One of the many great lines from the vastly underrated 2014 rom-com “Obvious Child” seems to speak to struggling artists everywhere: “Creative energy sometimes comes from the lowest point in your life.” Whether you’re a writer, filmmaker or musician, a crappy moment in life — a breakup, a death of a loved one, getting fired from a job — can be the best starting point to something great, even if means starting over completely.
Gwen Stefani, one of today’s most recognized and successful pop stars, is no stranger to grappling with this kind of experience. After ending her 13-year marriage with Bush member Gavin Rossdale, Stefani hit a few bumps on the road to her comeback record, which was originally scheduled to be released in 2014. After two forgettable, commercially unsuccessful singles, Stefani decided to scrap the whole project and begin anew. Luckily, a fresh perspective on her songwriting and a burgeoning romance with “The Voice” co-star Blake Shelton culminated into what would become her third record, This is What the Truth Feels Like, a relentlessly optimistic album about letting go of the past and relishing in the glory of the present.
Throughout the record, Stefani focuses on this duality between the past and the present, especially on the bouncy opener “Misery,” where she discusses forgetting about a previous lover as she accepts a new one. Even after “Misery” trickles to a close, Stefani manages to keep the song’s refreshing energy going throughout the rest of This is What the Truth Feels Like, such as with the trap-inspired “You’re My Favorite” and the ska-infused “Where Would I Be?” But perhaps Stefani’s biggest breakthrough moment comes at the record’s fourth track, “Make Me Like You.”
In addition to its wonderful, bright music video, “Make Me Like You” is Stefani’s best and most polished work since 2006’s “The Sweet Escape.” The track’s buoyant, glamorous rhythm and infectious lyrics perfectly encapsulate the giddy adrenaline rush of starting a new romantic relationship (in this case, with Blake Shelton). But while Stefani’s gushes are playful and sweet, her true feelings and emotional maturity are palpable. This isn’t just a silly love song about a girl with a simple crush — it’s about someone who’s ready to move on with her life and who has found someone new to share her life with.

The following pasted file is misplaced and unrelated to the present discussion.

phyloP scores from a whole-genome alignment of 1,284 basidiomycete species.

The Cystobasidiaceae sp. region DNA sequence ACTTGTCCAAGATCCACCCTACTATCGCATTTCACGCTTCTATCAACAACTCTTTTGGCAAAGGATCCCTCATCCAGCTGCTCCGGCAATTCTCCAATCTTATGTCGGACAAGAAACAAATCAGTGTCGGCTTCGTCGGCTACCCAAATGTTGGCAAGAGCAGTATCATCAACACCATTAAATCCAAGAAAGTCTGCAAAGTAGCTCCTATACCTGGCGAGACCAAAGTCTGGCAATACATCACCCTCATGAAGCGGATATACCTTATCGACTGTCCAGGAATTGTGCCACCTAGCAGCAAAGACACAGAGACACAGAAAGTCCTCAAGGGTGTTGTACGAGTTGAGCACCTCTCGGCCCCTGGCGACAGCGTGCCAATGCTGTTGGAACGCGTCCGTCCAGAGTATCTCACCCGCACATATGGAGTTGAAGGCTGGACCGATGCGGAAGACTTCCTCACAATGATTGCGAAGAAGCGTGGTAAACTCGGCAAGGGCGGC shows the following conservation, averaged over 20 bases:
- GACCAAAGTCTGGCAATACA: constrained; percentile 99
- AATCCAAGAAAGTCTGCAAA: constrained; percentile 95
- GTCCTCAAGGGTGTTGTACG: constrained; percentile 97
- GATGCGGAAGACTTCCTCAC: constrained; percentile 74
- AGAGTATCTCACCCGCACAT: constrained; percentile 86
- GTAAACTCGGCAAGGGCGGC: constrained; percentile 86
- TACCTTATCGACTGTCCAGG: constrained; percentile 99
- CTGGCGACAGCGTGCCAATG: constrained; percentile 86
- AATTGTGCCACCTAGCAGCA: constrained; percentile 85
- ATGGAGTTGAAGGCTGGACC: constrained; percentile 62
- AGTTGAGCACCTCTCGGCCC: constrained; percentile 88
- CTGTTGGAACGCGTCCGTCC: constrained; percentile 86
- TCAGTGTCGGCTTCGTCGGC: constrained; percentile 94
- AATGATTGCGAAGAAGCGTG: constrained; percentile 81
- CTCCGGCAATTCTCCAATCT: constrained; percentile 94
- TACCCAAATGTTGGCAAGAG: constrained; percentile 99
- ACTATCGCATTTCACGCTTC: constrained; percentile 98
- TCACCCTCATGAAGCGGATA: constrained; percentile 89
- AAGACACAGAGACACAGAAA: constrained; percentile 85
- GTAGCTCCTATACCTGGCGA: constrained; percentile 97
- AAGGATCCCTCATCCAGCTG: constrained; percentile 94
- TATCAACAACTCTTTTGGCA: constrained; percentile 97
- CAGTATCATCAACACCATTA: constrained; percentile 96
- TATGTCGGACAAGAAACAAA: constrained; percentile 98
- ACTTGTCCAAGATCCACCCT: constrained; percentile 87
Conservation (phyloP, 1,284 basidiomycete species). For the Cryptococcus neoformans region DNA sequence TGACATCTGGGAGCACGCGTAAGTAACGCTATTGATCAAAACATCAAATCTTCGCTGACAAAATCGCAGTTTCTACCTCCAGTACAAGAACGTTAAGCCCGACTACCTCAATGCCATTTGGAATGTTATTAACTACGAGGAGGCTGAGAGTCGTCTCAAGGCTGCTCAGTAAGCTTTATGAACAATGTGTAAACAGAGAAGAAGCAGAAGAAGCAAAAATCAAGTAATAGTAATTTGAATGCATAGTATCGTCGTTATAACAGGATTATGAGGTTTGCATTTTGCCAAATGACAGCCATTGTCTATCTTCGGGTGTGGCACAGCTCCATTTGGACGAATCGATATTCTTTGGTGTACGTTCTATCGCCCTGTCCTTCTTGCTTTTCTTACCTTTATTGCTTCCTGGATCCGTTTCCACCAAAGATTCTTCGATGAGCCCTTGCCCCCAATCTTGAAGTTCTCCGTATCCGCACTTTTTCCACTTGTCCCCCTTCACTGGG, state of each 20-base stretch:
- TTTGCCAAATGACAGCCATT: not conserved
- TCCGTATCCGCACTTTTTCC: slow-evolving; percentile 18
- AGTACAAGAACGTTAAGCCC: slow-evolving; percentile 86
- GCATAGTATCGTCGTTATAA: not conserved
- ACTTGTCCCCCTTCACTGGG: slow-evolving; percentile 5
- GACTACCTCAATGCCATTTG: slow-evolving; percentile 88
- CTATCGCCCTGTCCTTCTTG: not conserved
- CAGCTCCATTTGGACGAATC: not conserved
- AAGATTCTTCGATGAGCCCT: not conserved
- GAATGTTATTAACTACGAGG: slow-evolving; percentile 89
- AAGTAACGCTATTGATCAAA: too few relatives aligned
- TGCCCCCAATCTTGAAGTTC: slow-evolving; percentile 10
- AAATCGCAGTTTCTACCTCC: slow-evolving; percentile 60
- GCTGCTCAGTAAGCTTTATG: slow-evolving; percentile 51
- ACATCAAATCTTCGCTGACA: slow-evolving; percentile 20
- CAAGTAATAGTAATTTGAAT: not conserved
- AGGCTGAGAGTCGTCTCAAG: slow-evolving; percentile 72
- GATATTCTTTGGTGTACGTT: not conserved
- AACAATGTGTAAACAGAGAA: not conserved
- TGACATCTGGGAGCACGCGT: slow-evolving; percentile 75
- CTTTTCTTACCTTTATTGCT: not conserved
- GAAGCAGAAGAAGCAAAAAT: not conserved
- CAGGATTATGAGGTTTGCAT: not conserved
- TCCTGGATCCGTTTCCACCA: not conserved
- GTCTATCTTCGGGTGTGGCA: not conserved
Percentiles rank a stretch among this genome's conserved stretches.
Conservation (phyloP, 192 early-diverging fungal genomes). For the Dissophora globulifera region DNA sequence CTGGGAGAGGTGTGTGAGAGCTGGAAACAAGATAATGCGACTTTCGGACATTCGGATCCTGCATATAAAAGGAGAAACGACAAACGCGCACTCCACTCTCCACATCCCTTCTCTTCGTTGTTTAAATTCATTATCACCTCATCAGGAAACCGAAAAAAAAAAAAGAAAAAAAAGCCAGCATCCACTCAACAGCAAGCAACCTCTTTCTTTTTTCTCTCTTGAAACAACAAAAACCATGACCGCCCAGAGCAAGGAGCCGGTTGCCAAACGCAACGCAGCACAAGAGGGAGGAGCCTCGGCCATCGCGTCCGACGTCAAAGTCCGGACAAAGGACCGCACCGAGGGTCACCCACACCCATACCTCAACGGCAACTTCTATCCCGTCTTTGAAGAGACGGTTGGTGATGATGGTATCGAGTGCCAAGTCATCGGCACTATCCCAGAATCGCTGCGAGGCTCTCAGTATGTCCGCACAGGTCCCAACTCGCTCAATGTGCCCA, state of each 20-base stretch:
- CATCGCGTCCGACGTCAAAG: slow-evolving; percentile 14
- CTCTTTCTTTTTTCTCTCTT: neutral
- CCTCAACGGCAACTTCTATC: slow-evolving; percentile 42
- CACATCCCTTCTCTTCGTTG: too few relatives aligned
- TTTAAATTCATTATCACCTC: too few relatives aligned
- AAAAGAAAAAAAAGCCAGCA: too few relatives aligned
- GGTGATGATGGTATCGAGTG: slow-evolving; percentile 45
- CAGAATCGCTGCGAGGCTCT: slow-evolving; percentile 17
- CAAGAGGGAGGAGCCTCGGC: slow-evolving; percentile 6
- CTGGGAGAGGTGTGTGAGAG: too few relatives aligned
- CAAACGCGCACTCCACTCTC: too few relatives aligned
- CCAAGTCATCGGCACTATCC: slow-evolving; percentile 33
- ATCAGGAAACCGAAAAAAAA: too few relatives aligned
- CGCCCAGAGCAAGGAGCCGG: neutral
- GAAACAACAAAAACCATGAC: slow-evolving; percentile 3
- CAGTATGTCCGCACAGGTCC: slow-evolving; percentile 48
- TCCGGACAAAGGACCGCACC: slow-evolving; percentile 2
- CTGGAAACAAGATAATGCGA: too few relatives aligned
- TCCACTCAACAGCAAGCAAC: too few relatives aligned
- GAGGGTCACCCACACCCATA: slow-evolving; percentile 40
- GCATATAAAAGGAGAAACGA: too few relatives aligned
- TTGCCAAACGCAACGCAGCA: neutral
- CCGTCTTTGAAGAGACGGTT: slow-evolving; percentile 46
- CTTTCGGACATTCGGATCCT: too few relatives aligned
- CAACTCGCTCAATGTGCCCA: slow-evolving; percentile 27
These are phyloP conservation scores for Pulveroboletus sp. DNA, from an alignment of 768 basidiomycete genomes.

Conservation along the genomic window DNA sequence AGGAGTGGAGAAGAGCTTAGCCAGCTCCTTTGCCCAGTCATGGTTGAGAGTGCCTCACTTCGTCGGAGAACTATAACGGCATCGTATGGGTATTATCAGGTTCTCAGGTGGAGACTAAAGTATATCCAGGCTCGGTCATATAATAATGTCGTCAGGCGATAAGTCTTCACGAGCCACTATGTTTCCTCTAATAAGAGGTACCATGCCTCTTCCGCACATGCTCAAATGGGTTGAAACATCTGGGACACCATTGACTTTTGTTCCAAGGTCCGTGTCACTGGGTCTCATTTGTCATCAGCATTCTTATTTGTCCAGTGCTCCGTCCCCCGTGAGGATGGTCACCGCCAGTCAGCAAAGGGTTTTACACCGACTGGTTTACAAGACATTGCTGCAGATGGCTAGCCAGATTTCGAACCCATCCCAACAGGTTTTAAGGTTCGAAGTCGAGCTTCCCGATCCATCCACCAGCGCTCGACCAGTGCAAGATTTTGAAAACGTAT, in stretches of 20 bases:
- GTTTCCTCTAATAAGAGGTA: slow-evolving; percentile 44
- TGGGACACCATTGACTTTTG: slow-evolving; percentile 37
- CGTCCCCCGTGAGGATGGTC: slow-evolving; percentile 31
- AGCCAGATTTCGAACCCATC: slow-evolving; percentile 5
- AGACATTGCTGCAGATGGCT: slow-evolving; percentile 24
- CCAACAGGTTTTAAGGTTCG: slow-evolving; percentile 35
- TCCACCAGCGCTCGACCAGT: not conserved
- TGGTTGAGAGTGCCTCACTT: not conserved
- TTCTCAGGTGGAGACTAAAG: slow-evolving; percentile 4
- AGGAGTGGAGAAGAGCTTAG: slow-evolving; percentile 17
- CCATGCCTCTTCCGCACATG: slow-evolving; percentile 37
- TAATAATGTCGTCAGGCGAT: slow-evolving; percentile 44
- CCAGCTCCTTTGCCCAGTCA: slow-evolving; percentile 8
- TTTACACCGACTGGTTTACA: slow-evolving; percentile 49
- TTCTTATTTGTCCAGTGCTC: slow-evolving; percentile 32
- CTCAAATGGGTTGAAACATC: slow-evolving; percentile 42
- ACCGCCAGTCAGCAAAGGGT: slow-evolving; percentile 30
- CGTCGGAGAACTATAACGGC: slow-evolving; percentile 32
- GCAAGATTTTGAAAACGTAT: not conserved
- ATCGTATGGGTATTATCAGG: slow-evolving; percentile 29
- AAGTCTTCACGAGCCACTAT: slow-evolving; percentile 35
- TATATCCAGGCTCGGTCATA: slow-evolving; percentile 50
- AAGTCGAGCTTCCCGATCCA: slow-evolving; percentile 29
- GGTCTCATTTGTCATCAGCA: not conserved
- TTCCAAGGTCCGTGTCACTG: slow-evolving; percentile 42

The central theme to This is What the Truth Feels Like may grow tiresome at times, but Stefani’s glowing ambition only fuels more innovative breakup anthems and romantic odes. The acoustic-heavy “Truth” and saccharine synth jingle “Used to Love You” are sensible both in their sound and lyrical delivery; the groovy dancehall jam “Send Me a Picture” and the vaudevillian “Naughty” are fun detours into flirtation; “Me Without You” and “Rare,” the record’s final tracks, are among the album’s catchiest and funkiest. There are, of course, a few weak moments on the record, particularly with “Asking 4 It,” a trivial hip-hop exercise with a head-scratching feature from Fetty Wap. Even more cringeworthy is Stefani quasi-rapping on the strange, operatic “Red Flag,” which slightly undermines Stefani’s personal growth. But honestly, what would you expect from the singer who did “Hollaback Girl” and “Wind It Up”?
If there’s one person who’s an expert in expressing the ups and downs of relationships through pop music, it’s Gwen Stefani (though Taylor Swift also has a compelling case). This skill can be traced back to 1995, when Stefani’s rocky romance with her No Doubt bandmate Tony Kanal inspired hits like “Sunday Morning,” “Hey You” and most notably, “Don’t Speak.” But what makes This is What the Truth Feels Like so distinctive from other pop records is its ability to deftly balance both the closure of old relationships and the excitement of new ones. Considering Stefani’s scope and breadth of musical experience, her words have been able to transcend the barriers of music. Despite only three albums under her belt, Stefani’s influence over pop is powerful, especially with an album as wholesome as This is What the Truth Feels Like.